The author of The Underground Economist weaves together real-life scenarios, from a Las Vegas casino to a barroom speed date, to analyze the underlying economic logic behind seemingly irrational behavior, explaining how people respond to future costs and benefits and how socially tragic outcomes have their roots in individually rational decisions. Reprint. 40,000 first printing.
Truly eye-opening . . . There is almost no situation that Harford cannot dissect with his sharp economist's tools . . . economics has never been this cool' NEW STATESMAN If humans are so clever, why do we smoke and gamble, or take drugs, or fall in love? Is this really rational behaviour? And how come your idiot boss is so overpaid? In fact, the behaviour of even the unlikeliest of individuals - prostitutes, drug addicts, racists and revolutionaries - complies with economic logic, taking into account future costs and benefits, even if we don't quite realise it. We are rational beings after all.
In The Logic of Life François Jacob looks at the way our understanding of biology has changed since the sixteenth century. He describes four fundamental turning points in the perception of the structure of living things: the discoveries of the functions of organs, cells, chromosomes and genes, and DNA.
A highly challenging collection of essays by eminent scientists on the theme of integrative approaches to physiological questions, this book discusses the changing boundaries between different disciplines in modern experimental biology. The contributors are experts in the fields of integrative physiology, cellular evolution, control mechanisms, endocrinology, and behavioral biology. Conceived as a tribute to the 1993 International Congress of Physiological Sciences, this important work matches the immense challenge of modern biological science at the end of the twentieth century.
Heidegger's Retrieval of Aristotle's Concept of Logos
Author: Charlotta Weigelt
"This is a Ph.D. Dissertation. In the work of Martin Heidegger, the quest for the proper philosophical beginning is motivated by an awareness of the ""historical"" nature of thought: its dependency upon the beginning of philosophy in the historical sense. Th"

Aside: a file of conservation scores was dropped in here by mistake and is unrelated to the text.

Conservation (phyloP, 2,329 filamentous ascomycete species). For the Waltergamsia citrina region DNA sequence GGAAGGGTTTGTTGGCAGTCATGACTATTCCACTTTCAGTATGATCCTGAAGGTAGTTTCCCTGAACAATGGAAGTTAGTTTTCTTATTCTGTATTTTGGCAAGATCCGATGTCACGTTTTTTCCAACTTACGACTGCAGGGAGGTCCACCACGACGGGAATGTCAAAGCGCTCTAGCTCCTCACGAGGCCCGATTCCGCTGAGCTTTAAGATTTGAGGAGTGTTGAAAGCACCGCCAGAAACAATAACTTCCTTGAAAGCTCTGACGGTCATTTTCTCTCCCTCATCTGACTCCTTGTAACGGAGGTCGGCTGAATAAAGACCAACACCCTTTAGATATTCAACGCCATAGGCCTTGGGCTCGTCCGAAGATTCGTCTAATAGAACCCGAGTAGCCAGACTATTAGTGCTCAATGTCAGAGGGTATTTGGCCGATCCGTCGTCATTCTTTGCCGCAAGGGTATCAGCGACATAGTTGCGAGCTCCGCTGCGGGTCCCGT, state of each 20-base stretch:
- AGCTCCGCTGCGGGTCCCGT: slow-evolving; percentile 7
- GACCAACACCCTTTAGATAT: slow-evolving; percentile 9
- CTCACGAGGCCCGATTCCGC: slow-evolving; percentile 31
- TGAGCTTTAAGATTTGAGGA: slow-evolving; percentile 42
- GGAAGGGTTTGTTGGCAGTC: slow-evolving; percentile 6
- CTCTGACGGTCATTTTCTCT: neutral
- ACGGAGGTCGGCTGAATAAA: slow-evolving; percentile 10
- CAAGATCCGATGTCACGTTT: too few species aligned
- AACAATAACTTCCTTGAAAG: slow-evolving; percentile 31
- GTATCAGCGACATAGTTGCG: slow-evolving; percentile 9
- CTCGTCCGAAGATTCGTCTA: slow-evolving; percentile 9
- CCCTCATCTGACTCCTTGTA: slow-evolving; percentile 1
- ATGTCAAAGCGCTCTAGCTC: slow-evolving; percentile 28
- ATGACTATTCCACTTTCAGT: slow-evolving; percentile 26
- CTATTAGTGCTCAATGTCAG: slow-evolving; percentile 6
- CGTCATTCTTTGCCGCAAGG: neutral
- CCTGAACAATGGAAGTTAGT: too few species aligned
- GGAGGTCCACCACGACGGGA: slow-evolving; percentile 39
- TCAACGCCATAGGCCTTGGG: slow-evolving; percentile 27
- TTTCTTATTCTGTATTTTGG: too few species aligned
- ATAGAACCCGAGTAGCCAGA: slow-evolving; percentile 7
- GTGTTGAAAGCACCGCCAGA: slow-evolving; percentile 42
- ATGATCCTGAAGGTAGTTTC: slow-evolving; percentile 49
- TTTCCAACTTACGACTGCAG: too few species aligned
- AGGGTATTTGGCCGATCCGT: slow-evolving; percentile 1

The Logic of Chance offers a reappraisal and a new synthesis of theories, concepts, and hypotheses on the key aspects of the evolution of life on earth in light of comparative genomics and systems biology. The author presents many specific examples from systems and comparative genomic analysis to begin to build a new, much more detailed, complex, and realistic picture of evolution. The book examines a broad range of topics in evolutionary biology including the inadequacy of natural selection and adaptation as the only or even the main mode of evolution; the key role of horizontal gene transfer in evolution and the consequent overhaul of the Tree of Life concept; the central, underappreciated evolutionary importance of viruses; the origin of eukaryotes as a result of endosymbiosis; the concomitant origin of cells and viruses on the primordial earth; universal dependences between genomic and molecular-phenomic variables; and the evolving landscape of constraints that shape the evolution of genomes and molecular phenomes. "Koonin's account of viral and pre-eukaryotic evolution is undoubtedly up-to-date. His "mega views" of evolution (given what was said above) and his cosmological musings, on the other hand, are interesting reading." Summing Up: Recommended Reprinted with permission from CHOICE, copyright by the American Library Association.
Once defiant of death—or even in denial—many American families and health care professionals are embracing the notion that a life consumed by suffering may not be worth living. Sociologist Roi Livne documents the rise and effectiveness of hospice and palliative care, and the growing acceptance that less treatment may be better near the end of life.
The Logic of Deceit and Self-Deception in Human Life
Author: Robert Trivers
Pubpsher: Hachette UK
A New York Times Notable Book of 2012 Whether it’s in a cockpit at takeoff or the planning of an offensive war, a romantic relationship or a dispute at the office, there are many opportunities to lie and self-deceive—but deceit and self-deception carry the costs of being alienated from reality and can lead to disaster. So why does deception play such a prominent role in our everyday lives? In short, why do we deceive? In his bold new work, prominent biological theorist Robert Trivers unflinchingly argues that self-deception evolved in the service of deceit—the better to fool others. We do it for biological reasons—in order to help us survive and procreate. From viruses mimicking host behavior to humans misremembering (sometimes intentionally) the details of a quarrel, science has proven that the deceptive one can always outwit the masses. But we undertake this deception at our own peril. Trivers has written an ambitious investigation into the evolutionary logic of lying and the costs of leaving it unchecked.
In Heuretics—a word defined as "the branch of logic that treats the art of discovery or invention"—Gregory Ulmer sets forth new methods appropriate for conducting cultural studies research in an age of electronic hypermedia.